My morning reads, perfect for hump day (continues here):

• Why trading volume is tumbling, explained in 5 charts (MarketWatch)
• Are you the best trader ever? (Irrelevant Investor) see also 7 market myths that make investors poorer (MarketWatch)
• A Fourth of July inflation bugaboo (Columbia Journalism Review)
• Born in 1988. Sorry. (Bloomberg View) but see A sign of economic health: 2.5 million people quit their jobs in May, most since 2008 (Real Time Economics)

Continues here

Category: Financial Press

Please use the comments to demonstrate your own ignorance, unfamiliarity with empirical data and lack of respect for scientific knowledge. Be sure to create straw men and argue against things I have neither said nor implied. If you could repeat previously discredited memes or steer the conversation into irrelevant, off topic discussions, it would be appreciated. Lastly, kindly forgo all civility in your discourse . . . you are, after all, anonymous.

15 Responses to “10 Wednesday AM Reads”

  1. hue says:

    This is what happened when I drove my Mercedes to pick up food stamps (WaPo) Upworthy headlines are infectious

    Is Google trying to sabotage the “right to be forgotten”?(Quartz) Kevin Kelly says the internet does two main things, it tracks and it copies.

    • hue says:

      all bron bron all the time

      Remember When LeBron Stopped the NBA Offseason? (Grantland) How LeBron James Earned $450 Million During His NBA Career (Forbes)

      LeBron to announce “The Decision” at the UN (Borowitz) Breaking: LeBron James Leaning Toward Joining Al-Qaeda (The Onion)

  2. VennData says:

    Marc Faber’s market calls.

    http://www.calculatedriskblog.com/2014/07/wednesday-fomc-minutes.html

    File this one under useless punditry.

  3. Arequipa01 says:

    http://medicalxpress.com/news/2014-07-high-earners-stock-game-brain.html

    I saw this article somewhere yesterday and I thought it might be of interest given the cognitive bias bias here.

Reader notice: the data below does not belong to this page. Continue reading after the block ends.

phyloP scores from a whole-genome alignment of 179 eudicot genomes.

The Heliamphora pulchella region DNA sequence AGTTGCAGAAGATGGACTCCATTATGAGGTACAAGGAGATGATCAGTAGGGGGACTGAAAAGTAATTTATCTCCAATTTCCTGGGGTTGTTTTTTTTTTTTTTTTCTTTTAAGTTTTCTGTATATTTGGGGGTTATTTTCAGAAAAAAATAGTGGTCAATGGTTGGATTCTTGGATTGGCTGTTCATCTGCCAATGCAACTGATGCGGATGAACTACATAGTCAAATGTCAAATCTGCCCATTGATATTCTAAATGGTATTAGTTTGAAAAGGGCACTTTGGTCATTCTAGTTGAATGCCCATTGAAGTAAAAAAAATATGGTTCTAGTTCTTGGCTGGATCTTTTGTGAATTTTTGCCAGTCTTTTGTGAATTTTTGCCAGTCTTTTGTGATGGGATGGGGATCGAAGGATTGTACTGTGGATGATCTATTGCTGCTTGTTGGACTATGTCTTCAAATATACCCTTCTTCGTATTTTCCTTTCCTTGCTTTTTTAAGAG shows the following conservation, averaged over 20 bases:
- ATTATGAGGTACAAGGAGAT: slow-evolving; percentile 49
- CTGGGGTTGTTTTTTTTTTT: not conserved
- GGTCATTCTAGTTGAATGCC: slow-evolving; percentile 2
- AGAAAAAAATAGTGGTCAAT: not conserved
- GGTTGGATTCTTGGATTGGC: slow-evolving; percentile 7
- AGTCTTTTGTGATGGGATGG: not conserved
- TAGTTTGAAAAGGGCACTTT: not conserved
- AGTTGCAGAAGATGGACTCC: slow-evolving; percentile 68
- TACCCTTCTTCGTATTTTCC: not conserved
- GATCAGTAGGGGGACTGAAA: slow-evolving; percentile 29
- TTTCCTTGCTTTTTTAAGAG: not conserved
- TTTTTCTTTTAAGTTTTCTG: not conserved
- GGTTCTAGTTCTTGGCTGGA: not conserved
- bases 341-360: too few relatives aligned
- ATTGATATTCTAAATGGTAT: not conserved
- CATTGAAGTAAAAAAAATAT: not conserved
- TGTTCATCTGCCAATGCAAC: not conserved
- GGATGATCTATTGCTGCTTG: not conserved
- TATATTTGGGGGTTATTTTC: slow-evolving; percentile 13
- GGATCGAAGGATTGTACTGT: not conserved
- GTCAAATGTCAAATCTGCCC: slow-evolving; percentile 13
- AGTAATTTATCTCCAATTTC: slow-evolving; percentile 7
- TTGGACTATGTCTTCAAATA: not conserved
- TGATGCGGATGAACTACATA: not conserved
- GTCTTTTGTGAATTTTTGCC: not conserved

“Montague and colleagues enrolled 320 subjects in a market-trading simulation game. Up to two dozen participants played in each of 16 market sessions, with two or three participants simultaneously having their brains scanned using functional magnetic resonance imaging, or fMRI, a noninvasive technique that allows scientists to use microscopic blood-flow measurements as a proxy for brain activity.

    At some point during the 50 trading periods of each session, a price bubble would invariably form and crash. The scientists had suspected that crowd cognition would result in some bubble formation, though they had not expected it to happen every time.

    What surprised the scientists even more were the distinctive brain activity patterns that emerged among the low earners and high earners.

    Traders who bought more aggressively based on activity in one brain region, the nucleus accumbens, earned less.

    In contrast, the high earners seemed to ignore nucleus accumbens activity in favor of the anterior insular cortex, a brain area active during bodily discomfort and unpleasant emotional states. “

  4. Arequipa01 says:

    A resource on the nucleus accumbens:

    http://thebrain.mcgill.ca/flash/i/i_03/i_03_cr/i_03_cr_par/i_03_cr_par.html

    “The nucleus accumbens definitely plays a central role in the reward circuit. Its operation is based chiefly on two essential neurotransmitters: dopamine, which promotes desire, and serotonin, whose effects include satiety and inhibition. Many animal studies have shown that all drugs increase the production of dopamine in the nucleus accumbens, while reducing that of serotonin.”

  5. Jojo says:

    Media in the USA should follow this same standard.
    ===========
    BBC told to cool it on climate change deniers
    Independent group BBC Trust tells network giving man-made global warming deniers too much press creates ‘false balance’